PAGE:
|Melting Point and Thermometer Calibration|
PLEASE VIEW THE RELEVANT VIDEO BEFORE ATTENDING THE LAB CLASS
Example of a Typical Experiment
FAQ: When you observe a melting point, you are watching a solid change into a liquid. Do you record the temperature when you see the first drop of liquid and record a second temperature when the sample is a liquid?
FAQ: Suppose I have two pure compounds, one which melts at 100°C and the other melting at 50°C. Shouldn't the mixed melting point of a 1:1 mixture be depressed for both compounds, i.e., even less than 50°C?
Melting point is the temperature at which the solid phase is in equilibrium with the liquid phase.
In practice, however, a melting point is actually recorded as a temperature range: the first temperature, when the first drop of liquid forms; the second temperature, when the last crystal dissolves.
The melting point provides reliable information about the purity and identity of a compound.
Different factors can influence the accuracy of measured melting ranges (crystal size, crystal quantity, rate of heating, dryness of crystals).
Due to variations in the size of their internal bore, laboratory thermometers differ in accuracy and need to be calibrated.
Melting point standards (known compounds with known, sharp melting points) are used to calibrate a thermometer.
Calibration of a thermometer involves determining the deviation of the measured temperature from a published value for a series of known compounds. This allows you to find the thermometer errors and thus the correction factors.
Two kinds of graph showing the relationship between the temperature a thermometer measures and the actual temperature may be used to correct a temperature measurement:
Earl N. Meyer realized that his thermometer was inaccurate. He and his partner, Phil Terpaper, decided to "calibrate" it, that is, find the error in temperature reading at specific temperatures.
Phil gathered together the necessary equipment and "melting point standards" (known compounds with known sharp melting point ranges).
He decided to follow the advice of Todd, the Super TA, and measure the temperature ranges of the low melting componds first. After nearly embarrassing himself by trying to fill a melting point tube with ice, Phil inserted his thermometer in a beaker containing ice-water to obtain the 0° C reading. To prevent the thermometer from falling down while in the beaker, he clamped a universal clamp to the monkey bars and secured his thermometer with it.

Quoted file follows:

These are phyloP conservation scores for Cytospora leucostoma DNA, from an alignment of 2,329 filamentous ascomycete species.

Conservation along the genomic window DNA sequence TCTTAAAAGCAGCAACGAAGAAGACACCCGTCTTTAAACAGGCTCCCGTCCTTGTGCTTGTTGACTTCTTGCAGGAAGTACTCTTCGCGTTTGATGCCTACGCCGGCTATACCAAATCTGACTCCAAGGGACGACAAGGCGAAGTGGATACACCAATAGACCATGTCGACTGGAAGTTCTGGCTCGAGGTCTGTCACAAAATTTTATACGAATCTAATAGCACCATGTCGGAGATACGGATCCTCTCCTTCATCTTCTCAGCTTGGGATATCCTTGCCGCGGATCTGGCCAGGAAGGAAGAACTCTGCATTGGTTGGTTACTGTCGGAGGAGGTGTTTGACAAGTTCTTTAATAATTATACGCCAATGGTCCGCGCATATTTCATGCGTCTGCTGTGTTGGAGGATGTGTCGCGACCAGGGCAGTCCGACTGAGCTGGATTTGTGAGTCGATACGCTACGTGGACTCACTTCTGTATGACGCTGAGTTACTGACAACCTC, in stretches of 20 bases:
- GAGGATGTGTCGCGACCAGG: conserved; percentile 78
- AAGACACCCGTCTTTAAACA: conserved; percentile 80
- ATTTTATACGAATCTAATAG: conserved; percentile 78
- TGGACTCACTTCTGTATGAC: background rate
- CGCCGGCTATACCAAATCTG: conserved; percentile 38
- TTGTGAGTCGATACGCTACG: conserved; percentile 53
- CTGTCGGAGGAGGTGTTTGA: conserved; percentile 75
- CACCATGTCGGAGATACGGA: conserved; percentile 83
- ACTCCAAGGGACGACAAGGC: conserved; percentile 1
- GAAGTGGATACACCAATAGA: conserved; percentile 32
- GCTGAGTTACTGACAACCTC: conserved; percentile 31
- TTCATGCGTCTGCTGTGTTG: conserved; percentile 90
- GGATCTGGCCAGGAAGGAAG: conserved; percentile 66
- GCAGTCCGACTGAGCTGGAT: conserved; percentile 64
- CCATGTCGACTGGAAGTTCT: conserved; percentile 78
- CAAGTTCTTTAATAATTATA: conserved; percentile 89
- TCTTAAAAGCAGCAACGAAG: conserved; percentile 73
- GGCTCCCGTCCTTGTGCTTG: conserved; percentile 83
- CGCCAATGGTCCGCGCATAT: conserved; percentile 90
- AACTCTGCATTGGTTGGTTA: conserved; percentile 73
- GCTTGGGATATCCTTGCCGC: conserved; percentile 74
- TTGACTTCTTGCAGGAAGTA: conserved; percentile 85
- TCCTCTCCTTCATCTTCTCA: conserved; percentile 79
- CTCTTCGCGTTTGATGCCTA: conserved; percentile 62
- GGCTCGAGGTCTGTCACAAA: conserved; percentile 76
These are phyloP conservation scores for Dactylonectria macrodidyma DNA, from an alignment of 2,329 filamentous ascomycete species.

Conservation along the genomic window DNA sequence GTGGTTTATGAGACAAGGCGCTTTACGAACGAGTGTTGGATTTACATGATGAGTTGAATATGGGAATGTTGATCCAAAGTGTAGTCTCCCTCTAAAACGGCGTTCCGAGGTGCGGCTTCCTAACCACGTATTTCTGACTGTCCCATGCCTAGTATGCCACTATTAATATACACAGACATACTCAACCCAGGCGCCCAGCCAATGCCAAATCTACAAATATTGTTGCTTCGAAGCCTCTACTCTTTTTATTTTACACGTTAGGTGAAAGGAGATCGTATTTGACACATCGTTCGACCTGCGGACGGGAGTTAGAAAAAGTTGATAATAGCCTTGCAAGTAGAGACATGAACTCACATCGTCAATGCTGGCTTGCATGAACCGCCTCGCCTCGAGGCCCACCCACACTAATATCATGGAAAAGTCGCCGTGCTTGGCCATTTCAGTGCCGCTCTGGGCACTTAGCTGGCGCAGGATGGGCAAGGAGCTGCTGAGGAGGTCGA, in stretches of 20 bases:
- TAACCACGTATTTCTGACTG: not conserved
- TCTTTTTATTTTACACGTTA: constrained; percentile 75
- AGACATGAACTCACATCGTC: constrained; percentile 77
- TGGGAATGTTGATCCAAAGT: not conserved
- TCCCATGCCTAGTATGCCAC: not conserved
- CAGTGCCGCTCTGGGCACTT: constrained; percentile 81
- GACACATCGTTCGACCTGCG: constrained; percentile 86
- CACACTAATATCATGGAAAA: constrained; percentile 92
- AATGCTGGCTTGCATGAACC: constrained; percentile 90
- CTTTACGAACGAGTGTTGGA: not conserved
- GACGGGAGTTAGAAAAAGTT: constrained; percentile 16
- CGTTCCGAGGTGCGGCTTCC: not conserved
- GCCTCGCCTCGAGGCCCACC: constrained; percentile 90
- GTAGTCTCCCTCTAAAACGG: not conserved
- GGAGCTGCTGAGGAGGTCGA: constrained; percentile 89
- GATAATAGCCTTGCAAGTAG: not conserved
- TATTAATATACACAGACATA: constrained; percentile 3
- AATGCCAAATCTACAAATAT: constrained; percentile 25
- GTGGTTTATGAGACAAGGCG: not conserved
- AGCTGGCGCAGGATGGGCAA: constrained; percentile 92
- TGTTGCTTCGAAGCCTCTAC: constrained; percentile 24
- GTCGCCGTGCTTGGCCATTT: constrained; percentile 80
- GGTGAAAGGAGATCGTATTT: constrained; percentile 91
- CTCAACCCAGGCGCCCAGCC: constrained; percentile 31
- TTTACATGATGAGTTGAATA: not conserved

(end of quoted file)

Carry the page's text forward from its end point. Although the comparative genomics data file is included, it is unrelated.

Phil then packed a melting point tube with ca. 3 mm of finely powdered chemical obtained from the available melting point standard.
Using the Gallenkamp apparatus and controlling the heating rate by adjusting the rheostat, he measured the melting point range for each compound. He noted the temperature when the first drop of liquid appeared and when all of the solid had melted.
From his data, Phil prepared two thermometer calibration graphs:
* First he plotted the midpoint of his observed melting point range versus the published melting point for the known compounds (melting point standards). Using this graph Phil was able to directly interpolate the corrected temperature for a specific observed melting point.
Later Phil can use either graph to correct for inaccuracies in his thermometer.
Practical Lab Tips
Make sure your sample is dry and crushed to a fine powder.
Pack the solid sample in the bottom of the melting point tube by tapping the tube on the desk.
Insert the closed end of the melting point tube into the Gallenkamp block.
Do not fill too little or too much sample into the melting point tube. Approximately 1-2 mm is right.
If you are unsure about your melting point measurement, prepare another sample and measure the melting temperatures again. Do not reuse your old mp tube, since melting often causes decomposition.
The crystals will shrivel up (simmer) before you will see a liquid drop forming. Do not take the first temperature yet, but wait for the first drop to form before noting the temperature. Likewise, wait for the last crystal to dissolve before noting the second temperature of the melting point range.
Be careful with your thermometer. Try to avoid exposing it to sudden temperature drops. DO NOT place it into ice-water after it has been heated. The thermometer will break! Wait until the thermometer bulb cools to room temperature.
A calibration graph should have:
Use one of the two calibration graphs to correct temperature measurements made with this thermometer.
Observed melting point temperature vs. actual (literature) temperature:
Observed melting point temperature vs. difference to the actual (literature) temperature:
The dial (rheostat) is used to vary the heating rate when measuring a melting temperature.
- A low rheostat setting (e.g., '3') allows for gradual heating, suitable for low melting compounds ( e.g., < 80°C).
However, each Gallenkamp apparatus is somewhat unique and a rheostat setting of for example '6' on one Gallenkamp may result in a faster heating in comparison to another.
If you know the melting point of the compound: